Astro Boy: Movie Review
Voice Cast: Freddie Highmore, Nicolas Cage, Bill Nighy,
Donald Sutherland, Nathan Lane, Kristen Bell, Eugene Levy
Director: David Bowers
From the immensely popular Japanese Manga comics comes the big screen version
of Astro Boy.
The film takes place in a future where the humans have been forced to abandon
the planet and now live in Metro City, which floats high in the skies.
It's the tale of Toby (voiced by Freddie Highmore) a genius boy who suffers
from an absentee scientist father Dr Tenma (Nicolas Cage in typical laconic
mood). Tenma's involved in helping the military might of President Stone (Donald
Sutherland) - however, one day his nosey son breaks into the lab and watches the
unveiling of the Peacekeeper robot.
Unfortunately Toby's trapped when the robot goes beserk, and is vaporized.
His grieving father then sets about building a robot replacement but soon
realizes it's no substitute for his son and abandons him. Once the military find
about robot Toby, they try to kill him off to retrieve his power source;
ultimately Toby ends up on the surface of the discarded earth.
So left behind on a planet strewn with robot junk, Toby tries to find his
place- and ends up embroiled in the fight to save the day when Stone's military
re-election plans spiral out of control.
For an origin film, Astro Boy is a strange mixed bag - there's a mournful
sadness running throughout as the absentee father tries to assuage his guilt
after his son dies; there are overtures of Frankenstein mixed with hints of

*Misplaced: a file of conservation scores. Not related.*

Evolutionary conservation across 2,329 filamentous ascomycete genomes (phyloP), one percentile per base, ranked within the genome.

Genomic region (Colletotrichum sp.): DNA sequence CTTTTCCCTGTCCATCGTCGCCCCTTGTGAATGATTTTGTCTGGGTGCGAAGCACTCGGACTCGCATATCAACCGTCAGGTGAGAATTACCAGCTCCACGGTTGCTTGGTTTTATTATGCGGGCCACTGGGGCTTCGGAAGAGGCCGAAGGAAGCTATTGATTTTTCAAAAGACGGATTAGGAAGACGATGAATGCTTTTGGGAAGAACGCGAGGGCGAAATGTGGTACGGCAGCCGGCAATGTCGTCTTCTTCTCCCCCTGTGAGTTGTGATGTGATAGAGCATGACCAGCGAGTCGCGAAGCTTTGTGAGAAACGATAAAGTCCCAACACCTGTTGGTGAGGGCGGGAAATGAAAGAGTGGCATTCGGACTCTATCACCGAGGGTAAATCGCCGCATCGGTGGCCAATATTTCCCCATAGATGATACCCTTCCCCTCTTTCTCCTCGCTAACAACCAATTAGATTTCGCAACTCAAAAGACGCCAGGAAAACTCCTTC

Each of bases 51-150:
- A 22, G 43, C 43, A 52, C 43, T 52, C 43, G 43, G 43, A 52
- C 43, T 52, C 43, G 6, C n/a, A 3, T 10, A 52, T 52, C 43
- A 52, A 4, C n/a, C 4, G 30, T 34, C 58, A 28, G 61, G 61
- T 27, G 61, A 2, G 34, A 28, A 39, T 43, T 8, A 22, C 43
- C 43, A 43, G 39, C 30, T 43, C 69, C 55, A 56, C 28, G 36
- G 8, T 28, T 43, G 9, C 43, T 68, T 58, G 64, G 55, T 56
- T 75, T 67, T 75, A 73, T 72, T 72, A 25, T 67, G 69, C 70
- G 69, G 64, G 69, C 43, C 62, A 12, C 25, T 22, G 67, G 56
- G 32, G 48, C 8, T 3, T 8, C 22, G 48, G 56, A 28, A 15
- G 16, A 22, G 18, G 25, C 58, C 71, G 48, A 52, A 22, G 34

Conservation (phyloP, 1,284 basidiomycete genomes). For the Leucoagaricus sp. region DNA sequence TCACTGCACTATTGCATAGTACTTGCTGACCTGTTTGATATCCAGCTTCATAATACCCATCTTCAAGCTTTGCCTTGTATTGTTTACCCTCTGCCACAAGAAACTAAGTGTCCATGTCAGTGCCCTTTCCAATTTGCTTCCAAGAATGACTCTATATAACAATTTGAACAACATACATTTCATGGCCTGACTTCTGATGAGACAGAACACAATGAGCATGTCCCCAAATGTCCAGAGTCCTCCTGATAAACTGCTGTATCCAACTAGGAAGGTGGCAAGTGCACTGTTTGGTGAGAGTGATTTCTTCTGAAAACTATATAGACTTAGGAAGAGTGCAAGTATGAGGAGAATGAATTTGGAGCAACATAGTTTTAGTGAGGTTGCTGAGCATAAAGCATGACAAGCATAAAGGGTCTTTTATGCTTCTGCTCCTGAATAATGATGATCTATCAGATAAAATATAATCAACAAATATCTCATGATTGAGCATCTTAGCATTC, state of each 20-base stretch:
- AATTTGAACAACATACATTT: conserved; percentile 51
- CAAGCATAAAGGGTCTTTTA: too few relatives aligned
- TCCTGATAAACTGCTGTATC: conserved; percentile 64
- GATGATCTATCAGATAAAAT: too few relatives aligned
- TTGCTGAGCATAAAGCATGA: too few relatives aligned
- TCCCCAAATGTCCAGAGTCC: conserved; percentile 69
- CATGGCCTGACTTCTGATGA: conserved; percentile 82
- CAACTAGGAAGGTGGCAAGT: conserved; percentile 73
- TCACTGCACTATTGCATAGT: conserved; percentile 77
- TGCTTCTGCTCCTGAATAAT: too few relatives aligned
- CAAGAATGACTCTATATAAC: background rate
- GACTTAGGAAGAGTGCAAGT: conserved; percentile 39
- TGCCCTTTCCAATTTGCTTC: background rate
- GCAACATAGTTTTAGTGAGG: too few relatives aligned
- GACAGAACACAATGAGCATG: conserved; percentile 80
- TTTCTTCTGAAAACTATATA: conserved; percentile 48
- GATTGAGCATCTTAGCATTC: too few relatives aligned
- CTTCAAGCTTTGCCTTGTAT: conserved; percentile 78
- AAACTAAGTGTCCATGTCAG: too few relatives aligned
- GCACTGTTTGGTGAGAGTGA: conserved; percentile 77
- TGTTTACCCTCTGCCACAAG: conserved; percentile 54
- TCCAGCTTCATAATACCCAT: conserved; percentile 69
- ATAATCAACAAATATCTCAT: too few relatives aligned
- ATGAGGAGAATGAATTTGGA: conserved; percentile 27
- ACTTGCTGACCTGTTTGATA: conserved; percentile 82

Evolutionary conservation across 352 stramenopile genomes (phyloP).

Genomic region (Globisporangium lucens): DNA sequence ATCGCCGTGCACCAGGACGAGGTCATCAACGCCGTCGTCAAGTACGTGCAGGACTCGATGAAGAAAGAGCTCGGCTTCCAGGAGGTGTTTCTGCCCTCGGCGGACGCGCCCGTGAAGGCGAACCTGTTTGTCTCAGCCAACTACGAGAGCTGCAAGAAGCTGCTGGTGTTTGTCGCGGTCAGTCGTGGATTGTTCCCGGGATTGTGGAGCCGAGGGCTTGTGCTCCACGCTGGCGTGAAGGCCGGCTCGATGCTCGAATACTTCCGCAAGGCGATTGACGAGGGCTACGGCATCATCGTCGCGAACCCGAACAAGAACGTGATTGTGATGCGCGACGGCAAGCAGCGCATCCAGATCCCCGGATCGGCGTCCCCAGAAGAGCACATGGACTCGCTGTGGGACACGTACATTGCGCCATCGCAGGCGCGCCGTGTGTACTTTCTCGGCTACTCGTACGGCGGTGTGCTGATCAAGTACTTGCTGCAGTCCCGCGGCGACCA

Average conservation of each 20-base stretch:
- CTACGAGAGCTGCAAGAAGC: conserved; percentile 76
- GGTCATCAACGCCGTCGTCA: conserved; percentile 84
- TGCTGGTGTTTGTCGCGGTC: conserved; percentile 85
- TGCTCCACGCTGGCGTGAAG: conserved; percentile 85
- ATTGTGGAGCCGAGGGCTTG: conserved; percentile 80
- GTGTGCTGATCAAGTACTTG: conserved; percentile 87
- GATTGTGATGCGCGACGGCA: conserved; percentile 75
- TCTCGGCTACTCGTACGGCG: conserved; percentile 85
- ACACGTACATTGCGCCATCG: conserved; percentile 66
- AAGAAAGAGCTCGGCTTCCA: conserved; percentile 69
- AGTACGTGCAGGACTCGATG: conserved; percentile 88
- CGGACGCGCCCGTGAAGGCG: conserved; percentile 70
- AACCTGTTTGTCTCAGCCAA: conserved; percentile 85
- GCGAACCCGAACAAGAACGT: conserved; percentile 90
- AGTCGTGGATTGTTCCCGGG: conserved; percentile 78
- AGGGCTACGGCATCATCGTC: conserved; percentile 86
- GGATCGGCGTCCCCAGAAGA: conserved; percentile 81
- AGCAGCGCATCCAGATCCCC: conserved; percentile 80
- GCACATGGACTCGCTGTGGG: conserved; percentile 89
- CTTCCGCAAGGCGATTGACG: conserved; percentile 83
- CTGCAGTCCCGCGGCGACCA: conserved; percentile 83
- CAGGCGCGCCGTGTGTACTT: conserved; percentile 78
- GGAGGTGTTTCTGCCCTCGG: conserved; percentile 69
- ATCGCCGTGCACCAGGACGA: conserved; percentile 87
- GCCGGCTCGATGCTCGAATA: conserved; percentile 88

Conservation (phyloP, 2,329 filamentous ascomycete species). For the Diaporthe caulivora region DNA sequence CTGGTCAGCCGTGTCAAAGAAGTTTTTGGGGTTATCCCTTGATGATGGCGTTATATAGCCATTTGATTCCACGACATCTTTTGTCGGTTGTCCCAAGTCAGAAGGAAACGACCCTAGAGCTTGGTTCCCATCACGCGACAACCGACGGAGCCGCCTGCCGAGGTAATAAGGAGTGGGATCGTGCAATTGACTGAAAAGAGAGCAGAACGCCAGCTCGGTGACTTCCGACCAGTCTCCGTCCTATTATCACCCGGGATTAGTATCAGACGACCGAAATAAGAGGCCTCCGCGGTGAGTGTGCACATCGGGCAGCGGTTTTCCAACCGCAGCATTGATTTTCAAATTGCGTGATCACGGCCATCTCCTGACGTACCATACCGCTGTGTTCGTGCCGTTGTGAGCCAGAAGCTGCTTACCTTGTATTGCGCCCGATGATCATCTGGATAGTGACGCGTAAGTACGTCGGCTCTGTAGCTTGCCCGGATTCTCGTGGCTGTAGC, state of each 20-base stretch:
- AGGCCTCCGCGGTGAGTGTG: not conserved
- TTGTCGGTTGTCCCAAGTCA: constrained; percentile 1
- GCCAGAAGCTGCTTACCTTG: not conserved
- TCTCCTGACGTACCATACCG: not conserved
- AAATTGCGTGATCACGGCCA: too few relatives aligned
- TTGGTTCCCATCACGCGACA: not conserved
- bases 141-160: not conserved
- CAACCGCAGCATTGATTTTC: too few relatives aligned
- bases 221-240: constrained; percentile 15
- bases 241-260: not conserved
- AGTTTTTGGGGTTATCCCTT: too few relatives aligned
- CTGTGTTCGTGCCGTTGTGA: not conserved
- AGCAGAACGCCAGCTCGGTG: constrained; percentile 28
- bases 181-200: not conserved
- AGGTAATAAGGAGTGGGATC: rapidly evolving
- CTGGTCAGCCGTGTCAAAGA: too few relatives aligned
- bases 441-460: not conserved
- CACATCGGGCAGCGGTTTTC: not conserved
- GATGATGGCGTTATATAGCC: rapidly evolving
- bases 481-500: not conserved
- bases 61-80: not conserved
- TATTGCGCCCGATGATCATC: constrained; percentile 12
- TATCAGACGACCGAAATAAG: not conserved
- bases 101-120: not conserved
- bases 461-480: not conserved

Gepetto/ Pinocchio as Tenma brings the robot Toby to life; there are some pretty
terrible intelligent puns (Descartes before the Horse being the worst); there's
Toby and the band of orphan children (a la Oliver Twist) on the surface trying
to fit into the world; and there's Matt Lucas making an appearance as the head
of a robot communist group which provides the comic relief.
But it scores well on some other fronts - the score when Astro Boy discovers
he can fly for the first time coupled with the soundtrack during the fight
scenes - just beautiful.
And then there's the animation - for a 2D film (and maybe we're spoiled a
little these days with all this Avatar style 3D trickery) there are some
beautifully eye popping moments. The final showdown scene shows a lushness of
animated colours (purples, reds, blues) which have to be appreciated on the big
screen and are just gorgeous.
Granted, Astro Boy is not the most original film - but for a younger core of
the audience it will prove to be a diverting use of their time.